“It’s Okay to Ask for Help”: Inside Concordia’s Mental Health Advocacy Committee

 Initiated during the fall 2020 semester, the Mental Health Advocacy Committee is now in full swing

In recent years, the mental health movement has drastically improved its visibility. Awareness of mental health has grown even more since the start of the pandemic, mostly due to the drastic life changes and widespread isolation felt for the last eighteen months; slowly but surely, more and more people are realizing how important their mental wellbeing is to them.

However, stigma around mental health still remains. Tichina Williams and Izabella Blazonis are the co-chairs of Concordia’s Mental Health Advocacy Committee (MHAC), who hope to phase out some of this stigma.

“Our main goal,” said Tichina, “is to get people talking about their mental health. We want people to get to a place where there is no shame around depression or anxiety.” Through their Instagram account, the MHAC shares a list of resources available for all Concordia students. It offers access to Concordia’s wide range of mental health specialists, wellness programs, and the MHAC’s own workshops. “We’re having a workshop on burnout on Oct. 18, and we like to do them pretty frequently,” said Blazonis.

“Development of this group began in the fall of 2020,” explained Williams. “We had seen what devastating effects months of isolation had done to people’s mental wellbeing.”

The process of creating MHAC has been quite the experience, according to the co-chairs. “Our biggest hurdle was attracting a diverse pool of participants,” said Blazonis. “Stigma is still so present, unfortunately.” The committee works under the Concordia’s Arts and Science Federation of Associations (ASFA), which is helping spread the word, getting students involved. “We’re always in the ASFA newsletters,” Blazonis mentioned. As of now, the committee is composed of two co-chairs and two team members, but MHAC hopes to expand in the near future. They hope to accomplish this by growing their social media presence, increasing their event frequency and size, and attempt to slowly erode at students’ oftentimes adamant attitudes towards mental health.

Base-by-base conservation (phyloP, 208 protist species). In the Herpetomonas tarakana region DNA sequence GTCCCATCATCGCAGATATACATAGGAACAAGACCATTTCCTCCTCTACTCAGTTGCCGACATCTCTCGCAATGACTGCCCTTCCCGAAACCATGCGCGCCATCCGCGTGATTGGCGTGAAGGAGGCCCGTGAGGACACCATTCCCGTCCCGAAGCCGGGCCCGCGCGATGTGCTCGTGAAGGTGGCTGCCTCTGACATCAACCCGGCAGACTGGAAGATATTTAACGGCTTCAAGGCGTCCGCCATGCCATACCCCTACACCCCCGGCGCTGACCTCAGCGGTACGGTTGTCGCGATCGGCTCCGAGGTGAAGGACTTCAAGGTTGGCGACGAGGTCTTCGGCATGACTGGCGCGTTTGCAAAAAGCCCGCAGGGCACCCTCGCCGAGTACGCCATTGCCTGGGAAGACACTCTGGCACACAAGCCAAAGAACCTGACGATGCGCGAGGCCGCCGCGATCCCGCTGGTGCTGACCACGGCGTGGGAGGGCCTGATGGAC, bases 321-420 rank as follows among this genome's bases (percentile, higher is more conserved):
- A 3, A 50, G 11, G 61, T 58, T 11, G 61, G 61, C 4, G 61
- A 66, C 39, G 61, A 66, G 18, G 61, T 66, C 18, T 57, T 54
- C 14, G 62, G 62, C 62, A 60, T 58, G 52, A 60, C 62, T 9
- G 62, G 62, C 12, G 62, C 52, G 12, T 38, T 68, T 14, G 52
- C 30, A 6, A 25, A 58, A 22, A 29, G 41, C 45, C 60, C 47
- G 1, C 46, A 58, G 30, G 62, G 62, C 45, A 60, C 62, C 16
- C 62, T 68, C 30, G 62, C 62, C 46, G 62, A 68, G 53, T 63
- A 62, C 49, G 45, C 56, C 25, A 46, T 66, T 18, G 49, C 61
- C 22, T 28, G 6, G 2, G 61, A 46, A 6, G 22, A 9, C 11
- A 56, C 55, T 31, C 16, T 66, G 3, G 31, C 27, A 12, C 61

“One of the clearest examples I can think of when describing what mental health stigma really looks like was during Frosh this fall,” said Williams, who proceeded to describe how some students reacted to the MHAC booth. “We had our table all set up, we were giving people all our information, but some people were cracking jokes.”

“For many people, it was like talking about mental health was such a ridiculous concept, but we know how good it is for people’s wellbeing,” said Williams.

The MHAC hopes to achieve one principle goal: accessibility. For many students, there may be additional hurdles to getting the help they need. The committee is run by students, for students. It hopes to be a friendlier and more approachable group in comparison to the large and sometimes daunting departments at Concordia that deal with mental health issues. Due to the stigma surrounding seeking help, approaching what may feel like a more official, less personal, and more bureaucratic system directly can be overwhelming for some dealing with issues like social anxiety.

“As much as depression, anxiety, and other issues can seem scary, they become less so when you’re a part of a team,” explained Blazonis. “We have had several virtual workshops last winter and summer semesters, and we’re continuing this fall. We’ve covered topics like nutrition, substance abuse, burnout from school, and several others.”

The primary methods for contacting the MHAC are through Instagram and Facebook. The committee wants to make communication between students in need as simple as possible, so student outreach is a key factor for them.

“It’s okay to ask for help,” said Williams. “Admitting you need help and that you want to see your health improve is the first step to dealing with your issues. We hope students are taking care of themselves in these crazy times. We want people to know that we are here for them if ever they need assistance.”

Visuals provided by the Mental Health Advocacy Committee

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